This street originates in the 1924 plat of Winona Park, an Addition to the City of Seattle, filed by George Emerson Morford (1890–1946) and his wife, Gertrude Alice Keen Morford (1892–1954). According to Florence Helliesen of the Queen Anne Historical Society, George was president of the F.W. Keen Company, a real estate firm owned by his father-in-law, Frederick Walter Keen (1855–1929). The Seattle Civil Rights & Labor History Project writes:

Two real estate firms, F.W. Keen Company and J.L. Grandey, Inc., organized most of the racial restrictive covenants for Queen Anne from 1928 to 1931… specifying that “No person or persons of Asiatic, African or Negro blood, lineage, or extraction shall be permitted to occupy a portion of said property, or any building thereon; except domestic servants may actually and in good faith be employed by white occupants of such premises.”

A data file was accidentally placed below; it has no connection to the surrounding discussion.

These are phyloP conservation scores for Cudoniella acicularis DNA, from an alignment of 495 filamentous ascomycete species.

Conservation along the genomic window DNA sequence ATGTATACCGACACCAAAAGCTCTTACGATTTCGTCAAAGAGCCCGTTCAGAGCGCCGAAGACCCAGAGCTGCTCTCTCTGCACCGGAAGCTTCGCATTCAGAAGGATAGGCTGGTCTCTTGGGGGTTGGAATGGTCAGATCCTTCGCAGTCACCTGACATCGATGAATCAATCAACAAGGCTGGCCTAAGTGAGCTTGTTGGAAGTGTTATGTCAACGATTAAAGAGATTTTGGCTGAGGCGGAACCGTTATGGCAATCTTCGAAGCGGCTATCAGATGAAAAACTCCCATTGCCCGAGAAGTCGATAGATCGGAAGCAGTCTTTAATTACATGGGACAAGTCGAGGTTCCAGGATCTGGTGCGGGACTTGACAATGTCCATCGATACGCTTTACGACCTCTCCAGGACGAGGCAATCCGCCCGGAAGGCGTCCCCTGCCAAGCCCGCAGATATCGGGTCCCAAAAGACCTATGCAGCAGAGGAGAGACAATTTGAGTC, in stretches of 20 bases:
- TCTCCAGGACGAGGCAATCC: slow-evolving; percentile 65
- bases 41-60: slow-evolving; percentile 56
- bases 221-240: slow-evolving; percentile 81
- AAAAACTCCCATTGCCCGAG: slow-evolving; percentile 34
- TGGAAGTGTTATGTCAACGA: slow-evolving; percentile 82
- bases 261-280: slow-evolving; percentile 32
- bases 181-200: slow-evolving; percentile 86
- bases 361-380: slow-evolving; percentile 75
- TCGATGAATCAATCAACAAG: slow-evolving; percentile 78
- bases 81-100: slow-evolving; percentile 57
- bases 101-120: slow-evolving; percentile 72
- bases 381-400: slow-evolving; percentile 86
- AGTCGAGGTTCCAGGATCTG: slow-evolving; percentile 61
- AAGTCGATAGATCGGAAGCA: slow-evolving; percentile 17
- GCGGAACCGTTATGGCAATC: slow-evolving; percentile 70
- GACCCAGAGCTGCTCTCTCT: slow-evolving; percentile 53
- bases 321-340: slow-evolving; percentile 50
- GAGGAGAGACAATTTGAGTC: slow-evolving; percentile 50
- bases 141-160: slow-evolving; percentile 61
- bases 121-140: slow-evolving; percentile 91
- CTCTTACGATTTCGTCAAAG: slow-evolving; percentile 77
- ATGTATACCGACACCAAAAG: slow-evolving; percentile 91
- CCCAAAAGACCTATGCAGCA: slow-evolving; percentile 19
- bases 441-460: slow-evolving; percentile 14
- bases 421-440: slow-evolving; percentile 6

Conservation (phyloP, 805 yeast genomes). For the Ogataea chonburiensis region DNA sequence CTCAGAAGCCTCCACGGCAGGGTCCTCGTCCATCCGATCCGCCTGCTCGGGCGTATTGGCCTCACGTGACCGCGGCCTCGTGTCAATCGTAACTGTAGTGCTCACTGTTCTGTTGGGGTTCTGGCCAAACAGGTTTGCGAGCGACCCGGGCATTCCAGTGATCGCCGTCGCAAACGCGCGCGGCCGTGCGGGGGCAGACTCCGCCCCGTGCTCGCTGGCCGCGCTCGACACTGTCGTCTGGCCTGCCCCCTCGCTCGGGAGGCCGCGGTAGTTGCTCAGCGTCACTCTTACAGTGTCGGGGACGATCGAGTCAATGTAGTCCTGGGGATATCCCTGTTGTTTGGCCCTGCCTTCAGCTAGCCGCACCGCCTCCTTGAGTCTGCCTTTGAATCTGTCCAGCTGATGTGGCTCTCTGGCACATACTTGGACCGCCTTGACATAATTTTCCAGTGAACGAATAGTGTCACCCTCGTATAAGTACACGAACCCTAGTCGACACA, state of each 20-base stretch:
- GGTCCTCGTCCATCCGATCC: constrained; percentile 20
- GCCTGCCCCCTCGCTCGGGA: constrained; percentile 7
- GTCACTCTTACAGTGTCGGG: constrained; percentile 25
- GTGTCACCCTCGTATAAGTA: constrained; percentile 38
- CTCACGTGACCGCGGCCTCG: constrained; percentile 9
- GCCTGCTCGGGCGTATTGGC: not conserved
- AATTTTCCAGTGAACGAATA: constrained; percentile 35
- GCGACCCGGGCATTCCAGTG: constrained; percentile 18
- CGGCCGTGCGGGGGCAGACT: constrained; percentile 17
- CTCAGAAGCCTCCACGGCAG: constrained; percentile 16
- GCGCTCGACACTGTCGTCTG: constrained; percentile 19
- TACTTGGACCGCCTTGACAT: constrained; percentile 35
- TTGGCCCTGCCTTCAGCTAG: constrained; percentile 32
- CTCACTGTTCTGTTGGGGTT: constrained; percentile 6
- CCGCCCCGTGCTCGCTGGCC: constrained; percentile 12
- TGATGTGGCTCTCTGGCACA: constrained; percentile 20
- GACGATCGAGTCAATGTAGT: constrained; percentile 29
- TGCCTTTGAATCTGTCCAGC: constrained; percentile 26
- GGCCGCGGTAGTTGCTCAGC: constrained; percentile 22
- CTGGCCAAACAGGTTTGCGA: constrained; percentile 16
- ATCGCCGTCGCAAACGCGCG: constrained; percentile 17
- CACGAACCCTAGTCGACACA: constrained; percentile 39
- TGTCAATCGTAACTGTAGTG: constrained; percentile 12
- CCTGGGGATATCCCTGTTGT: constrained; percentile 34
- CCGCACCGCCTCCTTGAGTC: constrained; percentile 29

In addition to being president of F.W. Keen, George Morford was vice president of J.L. Grandey.

Which Keen was honored by Keen Way N — Gertrude Alice Keen Morford, Frederick Walter Keen, or the F.W. Keen Company — isn’t clear; if it was for George Morford’s wife, that would put Keen Way in the same category as Perkins Lane W and Thorndyke Avenue W.

Keen Way N begins at Aurora Avenue N between W Green Lake Drive N and Winona Avenue N and goes ⅕ of a mile northeast to N 76th Street.

Frederick Walter Keen, from his Seattle Times obituary, August 14, 1929
Frederick Walter Keen, from his Seattle Times obituary, August 14, 1929. I was unable to locate a photograph of his daughter, Gertrude.

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